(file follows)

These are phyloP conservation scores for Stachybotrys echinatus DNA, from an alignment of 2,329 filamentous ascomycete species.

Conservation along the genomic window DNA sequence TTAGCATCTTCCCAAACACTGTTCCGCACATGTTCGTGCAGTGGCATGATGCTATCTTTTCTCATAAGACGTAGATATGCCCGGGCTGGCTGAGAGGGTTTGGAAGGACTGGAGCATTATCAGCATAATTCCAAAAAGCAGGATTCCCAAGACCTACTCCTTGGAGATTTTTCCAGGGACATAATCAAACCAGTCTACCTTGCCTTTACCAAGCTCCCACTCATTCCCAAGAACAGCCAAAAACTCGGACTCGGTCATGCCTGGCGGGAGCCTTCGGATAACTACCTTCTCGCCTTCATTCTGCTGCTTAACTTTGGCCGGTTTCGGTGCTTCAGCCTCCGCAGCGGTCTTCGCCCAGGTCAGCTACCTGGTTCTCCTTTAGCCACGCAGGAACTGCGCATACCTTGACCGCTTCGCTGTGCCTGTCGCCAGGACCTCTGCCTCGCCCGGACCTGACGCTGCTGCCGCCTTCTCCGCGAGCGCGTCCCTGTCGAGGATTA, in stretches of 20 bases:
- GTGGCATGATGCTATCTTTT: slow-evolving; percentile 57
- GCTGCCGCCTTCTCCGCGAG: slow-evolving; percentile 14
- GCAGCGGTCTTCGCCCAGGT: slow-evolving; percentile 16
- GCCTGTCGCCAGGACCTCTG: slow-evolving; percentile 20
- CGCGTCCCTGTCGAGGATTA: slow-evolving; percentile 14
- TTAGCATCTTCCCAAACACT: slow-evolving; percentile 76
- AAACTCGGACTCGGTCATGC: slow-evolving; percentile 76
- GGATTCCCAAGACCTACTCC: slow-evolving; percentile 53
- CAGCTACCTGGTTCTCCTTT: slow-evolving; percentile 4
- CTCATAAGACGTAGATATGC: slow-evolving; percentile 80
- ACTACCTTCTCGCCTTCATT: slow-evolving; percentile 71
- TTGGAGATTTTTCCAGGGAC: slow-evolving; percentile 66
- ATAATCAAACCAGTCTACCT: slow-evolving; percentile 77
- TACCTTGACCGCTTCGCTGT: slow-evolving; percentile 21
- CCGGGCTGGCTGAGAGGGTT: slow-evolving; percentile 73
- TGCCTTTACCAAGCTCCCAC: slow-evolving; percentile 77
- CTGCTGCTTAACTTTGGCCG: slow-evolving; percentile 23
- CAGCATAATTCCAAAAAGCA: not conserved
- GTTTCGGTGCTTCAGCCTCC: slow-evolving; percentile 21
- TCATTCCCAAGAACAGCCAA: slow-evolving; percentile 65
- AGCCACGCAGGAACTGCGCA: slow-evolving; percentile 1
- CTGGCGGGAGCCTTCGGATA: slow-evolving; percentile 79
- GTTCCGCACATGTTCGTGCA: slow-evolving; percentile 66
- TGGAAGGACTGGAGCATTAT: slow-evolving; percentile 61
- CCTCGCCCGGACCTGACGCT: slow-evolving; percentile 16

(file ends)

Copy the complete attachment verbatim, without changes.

These are phyloP conservation scores for Stachybotrys echinatus DNA, from an alignment of 2,329 filamentous ascomycete species.

Conservation along the genomic window DNA sequence TTAGCATCTTCCCAAACACTGTTCCGCACATGTTCGTGCAGTGGCATGATGCTATCTTTTCTCATAAGACGTAGATATGCCCGGGCTGGCTGAGAGGGTTTGGAAGGACTGGAGCATTATCAGCATAATTCCAAAAAGCAGGATTCCCAAGACCTACTCCTTGGAGATTTTTCCAGGGACATAATCAAACCAGTCTACCTTGCCTTTACCAAGCTCCCACTCATTCCCAAGAACAGCCAAAAACTCGGACTCGGTCATGCCTGGCGGGAGCCTTCGGATAACTACCTTCTCGCCTTCATTCTGCTGCTTAACTTTGGCCGGTTTCGGTGCTTCAGCCTCCGCAGCGGTCTTCGCCCAGGTCAGCTACCTGGTTCTCCTTTAGCCACGCAGGAACTGCGCATACCTTGACCGCTTCGCTGTGCCTGTCGCCAGGACCTCTGCCTCGCCCGGACCTGACGCTGCTGCCGCCTTCTCCGCGAGCGCGTCCCTGTCGAGGATTA, in stretches of 20 bases:
- GTGGCATGATGCTATCTTTT: slow-evolving; percentile 57
- GCTGCCGCCTTCTCCGCGAG: slow-evolving; percentile 14
- GCAGCGGTCTTCGCCCAGGT: slow-evolving; percentile 16
- GCCTGTCGCCAGGACCTCTG: slow-evolving; percentile 20
- CGCGTCCCTGTCGAGGATTA: slow-evolving; percentile 14
- TTAGCATCTTCCCAAACACT: slow-evolving; percentile 76
- AAACTCGGACTCGGTCATGC: slow-evolving; percentile 76
- GGATTCCCAAGACCTACTCC: slow-evolving; percentile 53
- CAGCTACCTGGTTCTCCTTT: slow-evolving; percentile 4
- CTCATAAGACGTAGATATGC: slow-evolving; percentile 80
- ACTACCTTCTCGCCTTCATT: slow-evolving; percentile 71
- TTGGAGATTTTTCCAGGGAC: slow-evolving; percentile 66
- ATAATCAAACCAGTCTACCT: slow-evolving; percentile 77
- TACCTTGACCGCTTCGCTGT: slow-evolving; percentile 21
- CCGGGCTGGCTGAGAGGGTT: slow-evolving; percentile 73
- TGCCTTTACCAAGCTCCCAC: slow-evolving; percentile 77
- CTGCTGCTTAACTTTGGCCG: slow-evolving; percentile 23
- CAGCATAATTCCAAAAAGCA: not conserved
- GTTTCGGTGCTTCAGCCTCC: slow-evolving; percentile 21
- TCATTCCCAAGAACAGCCAA: slow-evolving; percentile 65
- AGCCACGCAGGAACTGCGCA: slow-evolving; percentile 1
- CTGGCGGGAGCCTTCGGATA: slow-evolving; percentile 79
- GTTCCGCACATGTTCGTGCA: slow-evolving; percentile 66
- TGGAAGGACTGGAGCATTAT: slow-evolving; percentile 61
- CCTCGCCCGGACCTGACGCT: slow-evolving; percentile 16